Unfortunately, the down side to this method is that potential upside may be missed. Another wonderful business that I wanted to own was already very cheap in December 2009. I placed my limit order to cover the commission cost, but the stock went up… and up. I placed my limit orders diligently, but finally decided to abandon the idea as it continued to climb in January, and bought close to the market price. I missed out on about a week of upside, but have enjoyed the ride since. This is a situation where I should have bought at the market price in the beginning. Not because of hindsight, but because I already knew it was cheap, and I really liked the business. I let my emotion of “commission avoidance” get in the way.

So there are some pros and cons to making a limit order below market price, but I generally feel that the pros outweigh the cons. Regardless if you set your limit price at, above or below the market price, at least you know what you are paying.

*Limit orders can be used either to buy or to sell, but the examples in this post only consider buying a security.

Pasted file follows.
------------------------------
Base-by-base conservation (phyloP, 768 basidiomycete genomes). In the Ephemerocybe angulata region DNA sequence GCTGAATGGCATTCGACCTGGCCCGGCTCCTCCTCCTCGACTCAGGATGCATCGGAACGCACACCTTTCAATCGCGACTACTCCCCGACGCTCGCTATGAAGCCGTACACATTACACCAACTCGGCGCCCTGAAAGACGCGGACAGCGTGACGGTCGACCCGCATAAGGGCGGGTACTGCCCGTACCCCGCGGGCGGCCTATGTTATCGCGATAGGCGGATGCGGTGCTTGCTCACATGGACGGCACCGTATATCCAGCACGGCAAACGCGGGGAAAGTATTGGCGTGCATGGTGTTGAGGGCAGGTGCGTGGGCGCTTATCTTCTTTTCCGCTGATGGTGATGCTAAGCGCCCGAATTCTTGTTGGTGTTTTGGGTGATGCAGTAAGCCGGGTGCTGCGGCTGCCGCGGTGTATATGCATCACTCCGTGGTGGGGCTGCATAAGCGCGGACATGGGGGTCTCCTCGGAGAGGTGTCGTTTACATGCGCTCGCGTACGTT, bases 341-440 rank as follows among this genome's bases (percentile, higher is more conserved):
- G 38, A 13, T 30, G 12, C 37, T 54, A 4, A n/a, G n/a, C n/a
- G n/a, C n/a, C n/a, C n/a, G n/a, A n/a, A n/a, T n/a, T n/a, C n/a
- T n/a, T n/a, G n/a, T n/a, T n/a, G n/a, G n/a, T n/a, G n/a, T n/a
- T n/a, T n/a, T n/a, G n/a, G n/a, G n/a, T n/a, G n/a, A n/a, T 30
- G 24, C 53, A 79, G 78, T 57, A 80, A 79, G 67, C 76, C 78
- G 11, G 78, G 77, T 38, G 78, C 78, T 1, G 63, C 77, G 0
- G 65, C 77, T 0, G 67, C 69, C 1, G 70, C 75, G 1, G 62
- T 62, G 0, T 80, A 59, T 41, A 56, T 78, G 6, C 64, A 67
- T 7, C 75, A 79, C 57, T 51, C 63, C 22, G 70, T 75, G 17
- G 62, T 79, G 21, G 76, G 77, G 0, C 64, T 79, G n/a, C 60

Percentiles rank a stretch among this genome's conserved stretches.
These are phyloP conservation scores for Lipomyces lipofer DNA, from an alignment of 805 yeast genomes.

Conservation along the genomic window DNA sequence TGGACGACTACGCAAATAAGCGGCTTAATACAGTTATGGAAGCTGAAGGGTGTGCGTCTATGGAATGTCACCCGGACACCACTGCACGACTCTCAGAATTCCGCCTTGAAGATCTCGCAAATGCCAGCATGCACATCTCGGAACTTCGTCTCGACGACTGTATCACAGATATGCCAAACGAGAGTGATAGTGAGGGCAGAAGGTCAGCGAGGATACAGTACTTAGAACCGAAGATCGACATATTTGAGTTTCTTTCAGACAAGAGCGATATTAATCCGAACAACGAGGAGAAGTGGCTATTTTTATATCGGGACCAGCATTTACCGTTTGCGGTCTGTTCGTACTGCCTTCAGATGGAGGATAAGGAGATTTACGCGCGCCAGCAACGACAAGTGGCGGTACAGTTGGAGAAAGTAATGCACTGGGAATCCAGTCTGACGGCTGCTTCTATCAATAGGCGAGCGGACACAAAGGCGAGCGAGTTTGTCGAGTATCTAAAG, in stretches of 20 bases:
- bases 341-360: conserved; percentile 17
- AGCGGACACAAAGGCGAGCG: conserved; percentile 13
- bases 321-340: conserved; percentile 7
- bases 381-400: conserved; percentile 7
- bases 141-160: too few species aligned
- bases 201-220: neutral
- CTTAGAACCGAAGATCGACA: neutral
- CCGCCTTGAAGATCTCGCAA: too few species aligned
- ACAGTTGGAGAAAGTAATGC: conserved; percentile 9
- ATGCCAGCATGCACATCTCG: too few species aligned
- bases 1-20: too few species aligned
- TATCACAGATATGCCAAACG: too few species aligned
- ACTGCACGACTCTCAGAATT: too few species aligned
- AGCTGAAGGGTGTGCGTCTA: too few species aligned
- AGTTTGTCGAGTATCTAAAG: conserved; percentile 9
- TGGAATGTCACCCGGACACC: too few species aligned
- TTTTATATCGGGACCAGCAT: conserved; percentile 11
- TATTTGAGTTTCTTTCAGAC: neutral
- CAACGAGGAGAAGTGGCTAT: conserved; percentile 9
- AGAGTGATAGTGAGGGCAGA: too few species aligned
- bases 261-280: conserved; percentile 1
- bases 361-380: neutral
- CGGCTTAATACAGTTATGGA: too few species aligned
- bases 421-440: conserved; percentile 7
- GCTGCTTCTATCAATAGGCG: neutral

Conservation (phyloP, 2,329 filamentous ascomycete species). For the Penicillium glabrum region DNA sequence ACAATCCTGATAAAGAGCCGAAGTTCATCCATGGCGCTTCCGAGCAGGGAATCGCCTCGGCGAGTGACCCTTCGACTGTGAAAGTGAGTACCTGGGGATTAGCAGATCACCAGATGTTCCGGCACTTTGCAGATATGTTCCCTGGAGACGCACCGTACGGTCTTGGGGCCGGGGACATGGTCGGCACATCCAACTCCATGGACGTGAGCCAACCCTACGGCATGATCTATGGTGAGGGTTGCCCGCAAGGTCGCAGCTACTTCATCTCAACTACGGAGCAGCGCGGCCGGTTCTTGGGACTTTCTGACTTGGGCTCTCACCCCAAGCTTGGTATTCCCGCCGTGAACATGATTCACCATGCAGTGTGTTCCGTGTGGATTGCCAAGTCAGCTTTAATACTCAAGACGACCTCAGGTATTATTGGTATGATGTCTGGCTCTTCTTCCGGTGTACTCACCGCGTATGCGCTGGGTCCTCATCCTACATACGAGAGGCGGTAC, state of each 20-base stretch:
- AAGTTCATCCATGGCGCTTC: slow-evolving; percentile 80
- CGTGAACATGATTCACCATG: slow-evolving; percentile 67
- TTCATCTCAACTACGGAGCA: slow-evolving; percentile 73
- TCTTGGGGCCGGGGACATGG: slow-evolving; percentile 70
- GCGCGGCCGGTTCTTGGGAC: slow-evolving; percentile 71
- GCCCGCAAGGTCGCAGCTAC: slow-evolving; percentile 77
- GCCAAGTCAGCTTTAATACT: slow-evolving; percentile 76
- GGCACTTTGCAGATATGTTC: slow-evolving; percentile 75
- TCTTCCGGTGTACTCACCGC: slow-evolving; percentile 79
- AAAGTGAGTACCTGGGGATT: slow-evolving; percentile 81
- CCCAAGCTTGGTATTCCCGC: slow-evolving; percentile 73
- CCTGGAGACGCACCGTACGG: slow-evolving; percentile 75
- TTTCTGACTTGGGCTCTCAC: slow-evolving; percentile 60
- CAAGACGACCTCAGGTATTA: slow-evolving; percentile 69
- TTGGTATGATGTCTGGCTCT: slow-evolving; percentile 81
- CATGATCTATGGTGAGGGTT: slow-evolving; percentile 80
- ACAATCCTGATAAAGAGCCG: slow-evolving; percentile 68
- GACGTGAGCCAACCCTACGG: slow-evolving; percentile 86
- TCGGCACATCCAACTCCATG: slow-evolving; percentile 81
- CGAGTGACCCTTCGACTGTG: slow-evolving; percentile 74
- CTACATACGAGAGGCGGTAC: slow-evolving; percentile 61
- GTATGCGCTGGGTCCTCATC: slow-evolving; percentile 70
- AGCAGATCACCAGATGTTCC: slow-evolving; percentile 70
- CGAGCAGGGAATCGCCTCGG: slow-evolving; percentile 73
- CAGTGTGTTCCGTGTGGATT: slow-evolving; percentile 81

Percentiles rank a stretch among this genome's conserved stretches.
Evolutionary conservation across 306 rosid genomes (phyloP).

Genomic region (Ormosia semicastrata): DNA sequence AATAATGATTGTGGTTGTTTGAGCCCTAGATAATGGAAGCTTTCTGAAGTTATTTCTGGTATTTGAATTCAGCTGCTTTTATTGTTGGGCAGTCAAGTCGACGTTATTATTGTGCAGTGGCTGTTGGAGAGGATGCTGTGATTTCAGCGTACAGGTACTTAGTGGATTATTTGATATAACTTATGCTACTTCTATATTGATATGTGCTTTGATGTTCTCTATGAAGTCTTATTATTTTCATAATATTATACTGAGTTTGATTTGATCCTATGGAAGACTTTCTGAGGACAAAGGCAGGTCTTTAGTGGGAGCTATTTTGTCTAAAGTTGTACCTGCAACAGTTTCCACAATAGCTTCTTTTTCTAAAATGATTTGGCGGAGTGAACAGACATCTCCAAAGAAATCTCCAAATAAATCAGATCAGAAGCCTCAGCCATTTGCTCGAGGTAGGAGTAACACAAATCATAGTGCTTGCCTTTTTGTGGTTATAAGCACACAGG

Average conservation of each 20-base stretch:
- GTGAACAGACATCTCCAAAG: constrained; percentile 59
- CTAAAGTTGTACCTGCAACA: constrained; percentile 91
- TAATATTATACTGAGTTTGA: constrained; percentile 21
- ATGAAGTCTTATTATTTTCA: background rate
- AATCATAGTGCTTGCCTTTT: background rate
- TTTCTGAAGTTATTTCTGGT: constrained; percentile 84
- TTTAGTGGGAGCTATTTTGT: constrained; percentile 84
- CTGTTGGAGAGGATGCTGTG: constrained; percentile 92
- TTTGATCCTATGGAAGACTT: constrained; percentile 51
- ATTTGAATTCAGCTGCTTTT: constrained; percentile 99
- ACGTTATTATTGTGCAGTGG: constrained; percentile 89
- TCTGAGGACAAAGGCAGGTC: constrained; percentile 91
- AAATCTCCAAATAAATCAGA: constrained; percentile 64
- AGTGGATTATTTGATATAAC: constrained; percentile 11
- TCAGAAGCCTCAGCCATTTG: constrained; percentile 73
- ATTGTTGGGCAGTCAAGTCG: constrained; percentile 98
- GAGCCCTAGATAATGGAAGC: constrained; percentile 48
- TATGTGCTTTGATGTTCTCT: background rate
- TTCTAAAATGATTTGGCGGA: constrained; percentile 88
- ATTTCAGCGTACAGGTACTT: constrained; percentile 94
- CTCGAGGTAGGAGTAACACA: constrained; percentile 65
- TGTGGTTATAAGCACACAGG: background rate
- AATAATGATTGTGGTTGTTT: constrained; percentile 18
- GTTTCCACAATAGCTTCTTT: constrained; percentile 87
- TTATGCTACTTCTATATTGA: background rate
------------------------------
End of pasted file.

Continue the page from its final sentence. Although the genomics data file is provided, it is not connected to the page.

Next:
Barter Groups and Home Repairs

Back in university I had a friend named Steve. Steve’s dad was an electrician, and had a very interesting way of keeping his home costs in check.

I’m not sure how it all started, but he had several friends that were skilled in a variety of trades. One of his friends was a plumber, another a carpenter, one was a mechanic, yet another did landscaping. There were a few others, too, and I think there was some doubling up of professions as well.

They essentially created a barter group for home and car maintenance. Whenever one of them had a problem with one of the above mentioned trades, they would contact that tradesman and the work would be done for free or at cost. If Steve’s dad had a problem with his toilet, he would call up his plumber friend and have it fixed. His mechanic friend would take care of any automotive needs without charging labour. Of course, sometimes a call would come in to install a new lighting fixture at one of his friend’s houses, and the bill would only be the cost of the materials.